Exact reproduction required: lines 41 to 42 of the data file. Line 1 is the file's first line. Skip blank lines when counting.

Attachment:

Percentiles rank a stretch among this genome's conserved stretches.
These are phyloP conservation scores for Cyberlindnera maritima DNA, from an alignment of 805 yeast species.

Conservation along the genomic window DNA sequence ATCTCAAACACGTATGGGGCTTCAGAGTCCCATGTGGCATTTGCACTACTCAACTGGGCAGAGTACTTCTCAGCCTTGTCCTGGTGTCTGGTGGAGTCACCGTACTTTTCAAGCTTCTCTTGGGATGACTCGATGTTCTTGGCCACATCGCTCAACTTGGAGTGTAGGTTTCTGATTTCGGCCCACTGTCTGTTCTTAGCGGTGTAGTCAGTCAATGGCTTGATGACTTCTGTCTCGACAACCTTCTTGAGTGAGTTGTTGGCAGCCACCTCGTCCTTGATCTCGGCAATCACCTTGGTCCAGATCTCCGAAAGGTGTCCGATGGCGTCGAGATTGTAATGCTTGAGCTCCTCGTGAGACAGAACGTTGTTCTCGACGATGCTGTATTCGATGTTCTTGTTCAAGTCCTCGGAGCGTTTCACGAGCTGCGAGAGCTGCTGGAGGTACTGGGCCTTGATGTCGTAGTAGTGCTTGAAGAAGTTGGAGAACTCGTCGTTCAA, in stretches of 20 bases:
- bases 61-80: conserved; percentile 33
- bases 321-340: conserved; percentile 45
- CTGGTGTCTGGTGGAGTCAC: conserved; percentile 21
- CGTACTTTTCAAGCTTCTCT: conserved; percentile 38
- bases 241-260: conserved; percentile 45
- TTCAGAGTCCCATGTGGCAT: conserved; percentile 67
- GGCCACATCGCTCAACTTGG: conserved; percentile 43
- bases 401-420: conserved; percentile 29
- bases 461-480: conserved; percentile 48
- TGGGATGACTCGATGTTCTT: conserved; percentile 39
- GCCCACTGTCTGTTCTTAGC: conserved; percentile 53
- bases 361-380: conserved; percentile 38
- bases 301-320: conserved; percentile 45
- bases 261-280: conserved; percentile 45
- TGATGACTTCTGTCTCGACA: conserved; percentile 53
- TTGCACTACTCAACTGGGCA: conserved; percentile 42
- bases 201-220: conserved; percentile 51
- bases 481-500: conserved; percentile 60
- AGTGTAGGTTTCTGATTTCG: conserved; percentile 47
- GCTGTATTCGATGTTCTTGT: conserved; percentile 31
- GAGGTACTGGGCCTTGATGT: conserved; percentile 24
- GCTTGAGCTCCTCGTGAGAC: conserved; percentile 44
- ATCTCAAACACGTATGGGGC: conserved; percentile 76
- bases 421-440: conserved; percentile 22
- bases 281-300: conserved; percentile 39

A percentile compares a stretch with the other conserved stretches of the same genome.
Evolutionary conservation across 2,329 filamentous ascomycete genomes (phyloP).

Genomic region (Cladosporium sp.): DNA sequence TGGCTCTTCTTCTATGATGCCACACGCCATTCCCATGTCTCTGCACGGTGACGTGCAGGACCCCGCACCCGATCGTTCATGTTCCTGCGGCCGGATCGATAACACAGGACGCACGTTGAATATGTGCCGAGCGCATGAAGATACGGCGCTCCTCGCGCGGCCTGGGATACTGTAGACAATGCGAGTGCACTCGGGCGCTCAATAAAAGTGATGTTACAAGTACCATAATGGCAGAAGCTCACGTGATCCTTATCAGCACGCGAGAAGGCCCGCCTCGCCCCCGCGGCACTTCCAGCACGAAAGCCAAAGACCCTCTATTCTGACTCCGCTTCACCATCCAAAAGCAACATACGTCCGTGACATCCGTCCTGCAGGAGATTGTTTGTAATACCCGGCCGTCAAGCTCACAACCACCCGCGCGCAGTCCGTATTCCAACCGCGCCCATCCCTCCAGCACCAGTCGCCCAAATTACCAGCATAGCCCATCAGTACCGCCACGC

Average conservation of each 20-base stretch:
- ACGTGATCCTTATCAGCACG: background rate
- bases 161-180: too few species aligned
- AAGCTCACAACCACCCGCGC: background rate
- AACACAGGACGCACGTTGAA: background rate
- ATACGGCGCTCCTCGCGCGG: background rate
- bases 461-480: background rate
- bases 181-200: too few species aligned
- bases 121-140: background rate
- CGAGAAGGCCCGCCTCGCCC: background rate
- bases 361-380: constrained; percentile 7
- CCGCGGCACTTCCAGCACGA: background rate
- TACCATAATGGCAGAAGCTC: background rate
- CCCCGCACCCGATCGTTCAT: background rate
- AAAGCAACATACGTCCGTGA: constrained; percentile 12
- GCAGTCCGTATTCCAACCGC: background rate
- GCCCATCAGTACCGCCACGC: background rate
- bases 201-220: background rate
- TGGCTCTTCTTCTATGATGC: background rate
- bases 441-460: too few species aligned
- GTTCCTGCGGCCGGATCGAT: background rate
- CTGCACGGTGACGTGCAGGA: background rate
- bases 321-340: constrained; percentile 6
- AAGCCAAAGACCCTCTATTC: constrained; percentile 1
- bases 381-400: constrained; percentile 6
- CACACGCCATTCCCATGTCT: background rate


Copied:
- CGAGAAGGCCCGCCTCGCCC: background rate
- bases 361-380: constrained; percentile 7